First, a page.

The controversy over fees of retail-card-payment networks, how they're determined and whether consumers or merchants bear them is coming to a head.
The merchant lobby argues for focusing narrowly on card-acceptance fees, utility-like cost recovery rather than value-based pricing, and government intervention. Thus far it has been more effective than the payments industry in setting the terms of the debate. In response to a concerted assault on their business models, commercial payment networks and their licensees' have behaved like a boxer on the ropes. While consumers have much at stake, they are not engaged.
Consumers and merchants jointly consume credit and debit cards and take their enormous global utility for granted. Payment networks are two-sided markets. Fees are set at different levels on the spend and acceptance sides of the network to maximize total value. Higher merchant fees fund card-issuer innovation and consumer benefits, spurring greater use. More spend brings greater value to merchants and wider acceptance more value to cardholders.
Because fierce competition delivers compellingly differentiated card products, consumers have payment preferences, and in the free market they trump merchants' preferences. In its report "Interchange Fees and Payment Card Economics, Industry Developments and Policy Issuers" the Fed rightly notes if consumers all had half a dozen payment products toward which they were indifferent, merchant payment desires would rule instead, driving down interchange. It is consumer choices that frustrate merchants and limit their ability to reduce card-acceptance costs.
However, merchants believe they can win pricing concessions in Washington that they can't in the market. They may be right.
While Washington has long interested itself in revolving credit, it has not worried about the networks. Its only serious intervention was the DOJ suit ending MasterCard's and Visa's prohibitions of member banks participating in American Express and Discover. Competition was enhanced. There was no attempt to regulate network fees or products.
The political climate, however, has shifted. Government is now attempting to extend suzerainty over card payment systems. And while U.S. regulators have been restrained compared with their peers abroad, that too may change.
The recently enacted Credit Card Accountability, Responsibility and Disclosure Act calls for the GAO to study interchange and in November recommend regulation if "appropriate." The review will provide ammunition to regulation advocates.
Notwithstanding their support of the study, congressional partisans of card-acceptance-fee regulation are plowing ahead.
Rep. Peter Welch's Credit Card Interchange Fees Act would prohibit different interchange for payment cards under one brand and reduce networks' ability to define and guarantee the customer experience at the point of service.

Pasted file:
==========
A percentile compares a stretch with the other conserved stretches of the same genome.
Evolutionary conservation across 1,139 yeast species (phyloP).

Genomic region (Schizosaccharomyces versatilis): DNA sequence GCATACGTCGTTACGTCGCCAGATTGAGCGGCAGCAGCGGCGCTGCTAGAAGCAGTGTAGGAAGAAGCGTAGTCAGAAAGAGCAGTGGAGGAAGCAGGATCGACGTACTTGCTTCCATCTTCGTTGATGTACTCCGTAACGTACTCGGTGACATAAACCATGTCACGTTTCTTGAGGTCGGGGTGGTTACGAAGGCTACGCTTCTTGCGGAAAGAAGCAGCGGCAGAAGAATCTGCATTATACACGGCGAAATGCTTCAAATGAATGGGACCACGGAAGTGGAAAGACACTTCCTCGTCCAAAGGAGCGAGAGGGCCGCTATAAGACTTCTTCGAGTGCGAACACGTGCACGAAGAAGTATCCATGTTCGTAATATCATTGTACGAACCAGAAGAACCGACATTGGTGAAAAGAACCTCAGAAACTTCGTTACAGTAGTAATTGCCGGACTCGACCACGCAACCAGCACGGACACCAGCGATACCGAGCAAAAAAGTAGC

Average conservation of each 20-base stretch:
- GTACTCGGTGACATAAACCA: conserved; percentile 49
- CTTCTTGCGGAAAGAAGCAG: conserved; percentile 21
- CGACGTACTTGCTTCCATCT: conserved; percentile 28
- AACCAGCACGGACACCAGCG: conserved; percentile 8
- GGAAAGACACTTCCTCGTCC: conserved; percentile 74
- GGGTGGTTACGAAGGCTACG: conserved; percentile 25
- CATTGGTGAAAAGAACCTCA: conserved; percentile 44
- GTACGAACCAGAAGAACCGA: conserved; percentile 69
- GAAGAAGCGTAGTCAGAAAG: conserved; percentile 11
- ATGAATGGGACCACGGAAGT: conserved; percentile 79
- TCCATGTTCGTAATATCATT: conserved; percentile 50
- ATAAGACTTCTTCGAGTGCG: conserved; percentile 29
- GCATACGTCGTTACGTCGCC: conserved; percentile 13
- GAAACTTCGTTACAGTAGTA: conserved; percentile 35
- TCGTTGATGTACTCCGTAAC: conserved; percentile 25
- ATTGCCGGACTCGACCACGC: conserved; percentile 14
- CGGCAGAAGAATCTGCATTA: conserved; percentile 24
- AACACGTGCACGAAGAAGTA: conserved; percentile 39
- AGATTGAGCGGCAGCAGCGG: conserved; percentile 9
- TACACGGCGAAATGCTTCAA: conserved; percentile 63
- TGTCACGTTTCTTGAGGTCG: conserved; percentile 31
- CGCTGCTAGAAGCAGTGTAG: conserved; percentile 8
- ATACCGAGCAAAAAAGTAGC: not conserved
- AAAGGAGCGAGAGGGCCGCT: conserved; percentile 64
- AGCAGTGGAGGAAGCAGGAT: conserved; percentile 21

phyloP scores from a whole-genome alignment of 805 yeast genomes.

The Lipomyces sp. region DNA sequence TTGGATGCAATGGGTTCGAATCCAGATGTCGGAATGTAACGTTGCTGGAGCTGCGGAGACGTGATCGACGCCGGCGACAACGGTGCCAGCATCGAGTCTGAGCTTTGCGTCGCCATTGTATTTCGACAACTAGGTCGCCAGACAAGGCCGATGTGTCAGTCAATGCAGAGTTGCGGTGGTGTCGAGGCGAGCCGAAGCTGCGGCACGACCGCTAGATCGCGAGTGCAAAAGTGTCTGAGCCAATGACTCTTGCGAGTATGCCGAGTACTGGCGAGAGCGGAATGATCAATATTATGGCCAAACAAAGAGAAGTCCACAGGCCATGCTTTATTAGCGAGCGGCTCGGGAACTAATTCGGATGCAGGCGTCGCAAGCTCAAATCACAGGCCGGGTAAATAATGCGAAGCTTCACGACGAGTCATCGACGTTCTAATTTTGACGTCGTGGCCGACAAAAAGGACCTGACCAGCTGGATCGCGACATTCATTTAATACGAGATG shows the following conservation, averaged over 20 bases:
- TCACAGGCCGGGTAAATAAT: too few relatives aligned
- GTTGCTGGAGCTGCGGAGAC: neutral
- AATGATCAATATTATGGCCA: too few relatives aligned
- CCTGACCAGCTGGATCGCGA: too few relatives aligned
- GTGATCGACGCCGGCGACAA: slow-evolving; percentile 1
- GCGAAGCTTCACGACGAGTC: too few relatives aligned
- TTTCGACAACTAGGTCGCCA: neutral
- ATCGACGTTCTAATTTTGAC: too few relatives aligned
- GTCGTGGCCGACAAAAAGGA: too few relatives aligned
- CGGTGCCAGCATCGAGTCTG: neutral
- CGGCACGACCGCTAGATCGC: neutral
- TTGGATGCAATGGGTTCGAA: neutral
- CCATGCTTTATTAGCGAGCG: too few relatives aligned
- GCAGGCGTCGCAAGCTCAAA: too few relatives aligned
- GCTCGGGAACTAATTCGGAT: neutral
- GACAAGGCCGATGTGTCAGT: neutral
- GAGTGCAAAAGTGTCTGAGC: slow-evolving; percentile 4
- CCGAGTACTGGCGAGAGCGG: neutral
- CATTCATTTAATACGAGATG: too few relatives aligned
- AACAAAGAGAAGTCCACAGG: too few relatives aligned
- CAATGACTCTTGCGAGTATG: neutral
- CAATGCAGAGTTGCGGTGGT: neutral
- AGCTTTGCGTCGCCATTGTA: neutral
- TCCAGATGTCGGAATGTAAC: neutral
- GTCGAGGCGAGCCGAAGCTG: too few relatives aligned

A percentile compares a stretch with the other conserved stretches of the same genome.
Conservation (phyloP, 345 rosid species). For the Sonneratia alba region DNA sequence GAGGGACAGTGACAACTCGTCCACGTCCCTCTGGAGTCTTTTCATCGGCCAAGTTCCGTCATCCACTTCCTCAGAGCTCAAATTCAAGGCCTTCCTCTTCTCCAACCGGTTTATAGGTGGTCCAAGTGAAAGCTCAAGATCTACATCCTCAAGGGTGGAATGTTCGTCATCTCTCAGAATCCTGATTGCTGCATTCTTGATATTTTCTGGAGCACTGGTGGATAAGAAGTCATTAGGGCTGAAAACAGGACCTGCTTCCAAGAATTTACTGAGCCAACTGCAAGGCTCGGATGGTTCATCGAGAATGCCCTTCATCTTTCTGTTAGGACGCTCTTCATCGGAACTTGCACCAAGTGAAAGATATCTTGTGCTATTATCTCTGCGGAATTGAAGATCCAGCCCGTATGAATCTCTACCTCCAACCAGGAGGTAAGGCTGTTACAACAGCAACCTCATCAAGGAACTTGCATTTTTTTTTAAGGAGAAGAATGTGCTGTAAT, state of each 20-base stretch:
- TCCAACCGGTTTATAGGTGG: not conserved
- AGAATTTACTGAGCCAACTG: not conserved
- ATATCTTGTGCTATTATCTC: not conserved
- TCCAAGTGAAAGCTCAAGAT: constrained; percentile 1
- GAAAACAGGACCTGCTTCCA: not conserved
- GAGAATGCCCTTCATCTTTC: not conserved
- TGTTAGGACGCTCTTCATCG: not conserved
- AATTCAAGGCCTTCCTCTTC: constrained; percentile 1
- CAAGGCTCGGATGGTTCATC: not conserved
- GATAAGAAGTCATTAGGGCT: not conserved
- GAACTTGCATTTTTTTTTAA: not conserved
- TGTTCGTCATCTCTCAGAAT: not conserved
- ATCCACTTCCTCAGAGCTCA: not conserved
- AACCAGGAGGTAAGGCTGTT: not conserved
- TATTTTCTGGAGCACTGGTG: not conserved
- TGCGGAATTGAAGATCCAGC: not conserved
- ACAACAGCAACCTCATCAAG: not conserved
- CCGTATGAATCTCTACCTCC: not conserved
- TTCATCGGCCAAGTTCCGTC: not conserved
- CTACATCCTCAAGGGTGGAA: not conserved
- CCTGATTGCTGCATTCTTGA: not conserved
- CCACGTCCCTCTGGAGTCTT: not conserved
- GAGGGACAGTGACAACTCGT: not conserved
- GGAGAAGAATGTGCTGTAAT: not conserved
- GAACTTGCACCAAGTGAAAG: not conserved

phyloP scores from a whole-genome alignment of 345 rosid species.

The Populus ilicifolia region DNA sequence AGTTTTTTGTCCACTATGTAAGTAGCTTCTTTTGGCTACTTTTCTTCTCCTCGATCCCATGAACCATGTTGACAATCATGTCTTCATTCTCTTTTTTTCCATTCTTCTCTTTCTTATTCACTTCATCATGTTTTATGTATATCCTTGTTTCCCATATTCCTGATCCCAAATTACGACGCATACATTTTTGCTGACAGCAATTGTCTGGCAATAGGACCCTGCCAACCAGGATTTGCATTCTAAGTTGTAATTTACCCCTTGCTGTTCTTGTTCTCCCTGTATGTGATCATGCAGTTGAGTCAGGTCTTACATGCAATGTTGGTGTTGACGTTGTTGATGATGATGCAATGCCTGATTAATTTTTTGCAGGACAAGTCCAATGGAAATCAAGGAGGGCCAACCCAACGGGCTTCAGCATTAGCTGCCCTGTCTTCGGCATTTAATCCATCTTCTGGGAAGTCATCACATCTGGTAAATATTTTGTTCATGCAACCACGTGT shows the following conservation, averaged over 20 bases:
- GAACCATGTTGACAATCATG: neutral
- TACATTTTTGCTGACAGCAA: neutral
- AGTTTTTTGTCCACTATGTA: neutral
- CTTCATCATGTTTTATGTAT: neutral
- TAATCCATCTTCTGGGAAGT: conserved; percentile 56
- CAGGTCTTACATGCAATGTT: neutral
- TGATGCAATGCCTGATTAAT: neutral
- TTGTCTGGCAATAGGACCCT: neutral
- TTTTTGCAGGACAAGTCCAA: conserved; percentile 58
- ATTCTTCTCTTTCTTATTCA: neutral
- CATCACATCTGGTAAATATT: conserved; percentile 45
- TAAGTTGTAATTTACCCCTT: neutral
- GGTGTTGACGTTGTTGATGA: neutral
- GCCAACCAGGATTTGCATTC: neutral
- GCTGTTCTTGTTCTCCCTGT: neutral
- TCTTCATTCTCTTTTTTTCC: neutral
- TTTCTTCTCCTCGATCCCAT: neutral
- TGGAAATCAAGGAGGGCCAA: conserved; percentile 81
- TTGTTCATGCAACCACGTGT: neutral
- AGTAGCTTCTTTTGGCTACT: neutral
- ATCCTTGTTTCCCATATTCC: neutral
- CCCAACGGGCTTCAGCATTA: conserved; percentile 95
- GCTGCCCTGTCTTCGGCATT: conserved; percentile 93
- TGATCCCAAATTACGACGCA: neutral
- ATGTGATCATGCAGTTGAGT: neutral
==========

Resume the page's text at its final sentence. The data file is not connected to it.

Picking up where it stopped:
House Judiciary Committee Chairman John Conyers and Senate Majority Whip Dick Durbin envision a world in which a single government-chaperoned negotiation between the payments industry and those accepting cards, rather than the market, determines fees.
Conyers' Credit Card Fair Fees Act would grant merchants a limited antitrust exemption to bargain collectively with the MasterCard and Visa payments industry and require disclosure of card-payment economics including merchant acquirer contracts. The DOJ would monitor negotiations and report back to Congress after seven months. Any agreement would be the same for all merchants regardless of size or category. While nobody would be compelled to agree to anything, the bill would set the stage for a renewed call for card-acceptance price controls in early 2010.
Durbin's Senate version of the bill is more severe. It would cover MasterCard, Visa and Amex and establish a regulatory tribunal of electronic payment system judges to oversee negotiations and impose card-acceptance price caps.
The merchant lobby is waging an aggressive, inflammatory and effective campaign for government intervention. The payments industry makes a monumental mistake not systematically engaging consumers. If one polled a hundred voters on whether they would like to pay higher card fees and lose rewards so merchants could pay lower "fair" fees, is there any doubt how Joe and Sally Sixpack would define their interests?
In markets with bank-controlled monopoly networks such as China and France an antitrust issue exists. However, in the U.S. the electronic-payment-network market is independent and fiercely competitive. Amex, Discover, MasterCard, Visa, Star, NYCE and PayPal compete. Despite consolidation, issuing and acquiring remain ferociously competitive. And capital continues to be deployed, funding challengers.
If, however, Washington treats the networks as public utilities payments, innovation and value delivered to consumers would be suppressed, acceptance reduced, prepaid cards for the unbanked and underbanked less available and debit cards more expensive.